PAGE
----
There is an ongoing case relating to price fixing in the pharmaceutical sector in the procedure for public procurement of a generic drug. The case was decided by the Commission, and the unsatisfied parties (the pharmaceutical companies) started a court procedure in front of the Administrative Court. The court annulled the Commission’s decision and returned the case to the Commission for re-deciding, with an instruction to correct the procedural errors and the wrong application of the substantive law in the determination of the fines. The Commission appealed the judgment before the Supreme Administrative Court unsuccessfully. Upon the given instructions, the Commission passed a decision which did not satisfy the parties and the case is in front of the Administrative court once again, which this time should rule in meritum.
Finally, it is important to note that the number of cases before the Commission is constantly increasing, since the Republic of Macedonia is moving forward in the area of telecommunications, media, energy and pharmaceuticals.
The Commission’s role is ‘creating the rules’ for the protection of competition in the fastest developing sectors in the Republic of Macedonia. This mission has a beneficial role for all of the market players and for the welfare of the consumers.
Law Office Pepeljugoski
St. Veljko Vlahovik No. 4/1-1
Tel: +389 2 3 211 005
Fax: +389 2 3 211 004
Law Office Pepeljugoski was established in 1999 by Valentin Pepeljugoski, and in a short period of time has become one of the most famous and successful law offices in the Republic of Macedonia.
Today, it is a multidisciplinary office that covers all the areas of civil and criminal law. The office specialises in the field of intellectual property law, unfair competition, telecommunications, media and advertising. For many years, Law Office Pepeljugoski has been positioned as a leading law firm for corporate matters, trade law, contract and tort law, as well as energy law.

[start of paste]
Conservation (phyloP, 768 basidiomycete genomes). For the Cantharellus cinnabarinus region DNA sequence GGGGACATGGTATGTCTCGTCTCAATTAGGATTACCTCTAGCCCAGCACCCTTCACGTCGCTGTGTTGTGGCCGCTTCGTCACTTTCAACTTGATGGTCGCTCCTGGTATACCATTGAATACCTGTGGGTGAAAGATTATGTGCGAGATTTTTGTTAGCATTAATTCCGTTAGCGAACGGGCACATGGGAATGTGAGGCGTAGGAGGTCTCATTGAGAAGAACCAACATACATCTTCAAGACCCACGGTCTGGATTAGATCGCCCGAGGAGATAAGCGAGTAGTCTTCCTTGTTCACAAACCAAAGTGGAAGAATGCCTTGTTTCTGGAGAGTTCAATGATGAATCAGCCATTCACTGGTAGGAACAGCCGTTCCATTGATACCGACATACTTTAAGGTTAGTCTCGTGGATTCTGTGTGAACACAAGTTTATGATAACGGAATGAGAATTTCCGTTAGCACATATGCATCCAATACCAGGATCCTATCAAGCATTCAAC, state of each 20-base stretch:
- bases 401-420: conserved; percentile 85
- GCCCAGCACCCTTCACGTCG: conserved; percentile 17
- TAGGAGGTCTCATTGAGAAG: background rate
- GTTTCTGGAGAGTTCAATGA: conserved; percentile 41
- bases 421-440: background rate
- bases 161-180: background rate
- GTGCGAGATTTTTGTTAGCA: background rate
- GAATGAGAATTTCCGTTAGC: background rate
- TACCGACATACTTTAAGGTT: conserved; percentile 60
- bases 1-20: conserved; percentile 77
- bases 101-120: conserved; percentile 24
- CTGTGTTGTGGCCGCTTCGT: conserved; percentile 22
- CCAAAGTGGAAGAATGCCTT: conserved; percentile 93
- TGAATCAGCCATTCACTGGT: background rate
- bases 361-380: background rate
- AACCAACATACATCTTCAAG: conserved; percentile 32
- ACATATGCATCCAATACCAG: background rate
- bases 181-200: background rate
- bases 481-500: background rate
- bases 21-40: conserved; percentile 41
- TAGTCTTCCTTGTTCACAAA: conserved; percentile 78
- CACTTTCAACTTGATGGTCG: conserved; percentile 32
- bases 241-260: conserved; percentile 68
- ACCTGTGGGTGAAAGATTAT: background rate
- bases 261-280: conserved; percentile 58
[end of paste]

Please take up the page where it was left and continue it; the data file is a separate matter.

Its leading position in the market is a result of the dedication, quality and efficiency of its legal work. Our team comprises 11 attorneys and four junior advisers. Since 2012, we also have a branch office in Kosovo.
Law Office Pepeljugoski provides legal services of a highly professional level, not only in the Republic of Macedonia, but also in the entire region. This task is accomplished by day-to-day cooperation with the leading law offices in the region, as well as cooperation with notary public, enforcement agents, expert witnesses, evaluators, court appointed translators and many others.
For the past few years, Law Office Pepeljugoski has represented many domestic and international clients in complex issues deriving from various areas of the law, enabling it to create a large top-client portfolio and retain its reputation in the market for legal services.